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Report Finds Baby Boomers to Gain Most From Health Care Reform

By Amanda Gardner
HealthDay Reporter

TUESDAY, Dec. 14 (HealthDay News) -- America's Baby Boomers may be poised to benefit the most from health-care reform, a new report shows.

Some of those gains will come right away, such as the elimination of restrictions on people with preexisting conditions, while others -- no more lifetime limits on health insurance and subsidized coverage through health insurance exchanges -- are slated for 2014, as more provisions of the Affordable Care Act are rolled out.

On Monday, a federal district judge in Virginia ruled that a key provision of the law, which mandates coverage for most Americans, was unconstitutional. Most analysts expect the case to eventually reach the U.S. Supreme Court.

The new report, from the Commonwealth Fund, is the sixth in a series examining how the new reform package, signed into law in March by President Barack Obama, will change health-care coverage in the United States.

"This report paints a picture of the Baby Boomer generation whose health and financial security are in jeopardy because of rising health-care costs and declining coverage," Cathy Schoen, senior vice president at Commonwealth Fundm, said during a Monday news conference. "The good news is that the Affordable Care Act is already making a difference and things will continue to improve. We will enter a new era in health care with an end to turning people down for health insurance because of age and health."

But Devon Herrick, a senior fellow with the National Center for Policy Analysis, is worried that these forthcoming changes could skew the system for the worse.

"The age cohort with the highest medical costs -- and, incidentally, more money -- are the ones that stand to get subsidies," he said. "The other half they're getting the subsidies from are those paying taxes or 22-year-olds. My fear is that those who are young and healthy will [decide to] pay the penalty because they can always sign up when they're sick. If no one signs up except those that are sick, the cost could go up."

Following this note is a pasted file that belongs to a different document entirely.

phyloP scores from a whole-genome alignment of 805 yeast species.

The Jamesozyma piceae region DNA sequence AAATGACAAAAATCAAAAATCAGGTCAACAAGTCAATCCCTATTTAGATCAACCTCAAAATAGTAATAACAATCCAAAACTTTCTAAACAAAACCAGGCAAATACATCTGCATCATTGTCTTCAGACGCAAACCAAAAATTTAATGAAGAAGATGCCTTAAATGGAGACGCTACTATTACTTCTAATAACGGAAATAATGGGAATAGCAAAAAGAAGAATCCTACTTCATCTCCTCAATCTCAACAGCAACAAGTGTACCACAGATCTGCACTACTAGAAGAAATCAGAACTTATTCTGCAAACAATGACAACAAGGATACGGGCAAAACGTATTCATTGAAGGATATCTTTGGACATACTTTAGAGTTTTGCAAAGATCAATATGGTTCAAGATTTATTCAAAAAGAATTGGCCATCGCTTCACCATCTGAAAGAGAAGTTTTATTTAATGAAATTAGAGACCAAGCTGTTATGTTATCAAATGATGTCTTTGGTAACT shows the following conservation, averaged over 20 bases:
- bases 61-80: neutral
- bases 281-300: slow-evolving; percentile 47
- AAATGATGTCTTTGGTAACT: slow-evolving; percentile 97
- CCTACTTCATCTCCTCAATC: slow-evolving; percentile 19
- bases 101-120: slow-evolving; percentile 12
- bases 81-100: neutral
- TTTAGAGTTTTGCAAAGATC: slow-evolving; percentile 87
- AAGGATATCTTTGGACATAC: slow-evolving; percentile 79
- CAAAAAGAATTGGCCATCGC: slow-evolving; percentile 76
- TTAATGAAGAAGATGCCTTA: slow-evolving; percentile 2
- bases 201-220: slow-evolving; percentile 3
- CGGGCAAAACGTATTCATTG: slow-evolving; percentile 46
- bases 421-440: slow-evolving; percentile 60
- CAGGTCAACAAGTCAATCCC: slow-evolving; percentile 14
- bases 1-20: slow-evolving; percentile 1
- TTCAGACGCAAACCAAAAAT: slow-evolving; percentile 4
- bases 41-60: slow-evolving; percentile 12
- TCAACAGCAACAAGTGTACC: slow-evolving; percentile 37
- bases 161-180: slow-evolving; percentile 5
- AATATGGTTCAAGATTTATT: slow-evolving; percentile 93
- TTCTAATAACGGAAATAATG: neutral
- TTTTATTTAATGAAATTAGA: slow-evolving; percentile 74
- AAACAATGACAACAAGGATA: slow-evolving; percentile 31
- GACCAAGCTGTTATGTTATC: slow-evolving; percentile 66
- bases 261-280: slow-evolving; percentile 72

Some 57 million men and women in the United States are aged 50 to 64. "About 8.6 million are uninsured, [and] nearly 10 million older adults have such high out-of-pocket costs relating to health they are underinsured," said Commonwealth Fund Vice President Sara Collins, a co-author of the report.

This group of adults, two-thirds of whom have one or more chronic health problems and more difficulty accessing care, also has record unemployment, and many reported having difficulty finding affordable health insurance, she added.

Many Boomers are racking up medical debt and 75 percent are foregoing needed medical care, while nearly half are skimping on preventive care. More than half of the uninsured women in this age group, for example, had not had a mammogram in two years, according to the report.

The report predicts that 18.3 million men and women in this age group will gain some kind of benefit from the act, including 6.8 of 8.6 million uninsured gaining coverage and 1.4 million who already have health insurance picking up better benefits.

Among the bill's other potential benefits:

  • More than 102 million people will no longer have a lifetime limit or "cap" on insurance coverage.
  • The insured will have access to free mammograms, colorectal cancer tests and other screenings, along with preventive care, such as vaccines.
  • Sick people will no longer have to pay more than their healthier counterparts.
  • The temporary Early Retiree Health Benefits Reinsurance Program for Employers, which runs until 2014, helps employers provide benefits for employees who retire early.
  • People living in the south and southwest, including Florida, New Mexico and Texas, which have the highest rates of uninsured Baby Boomers (sometimes more than one-fifth) stand to benefit the most.

The report's authors were optimistic about the bill's impact, even in the face of current challenges.

"It is moving forward," said Collins. "The Affordable Care Act is the law of the land. A lot of the pieces have gone into place already this year."

More information

For more on this report and others in the series, visit the Commonwealth Fund.

SOURCES: Dec. 13, 2010, teleconference with Cathy Schoen, senior vice president, Commonwealth Fund, and Sara Collins, vice president, Commonwealth Fund; Devon Herrick, Ph.D., senior fellow, National Center for Policy Analysis; Realizing Health Reforms Potential: Adults Ages 50-64 and the Affordable Care Act of 2010

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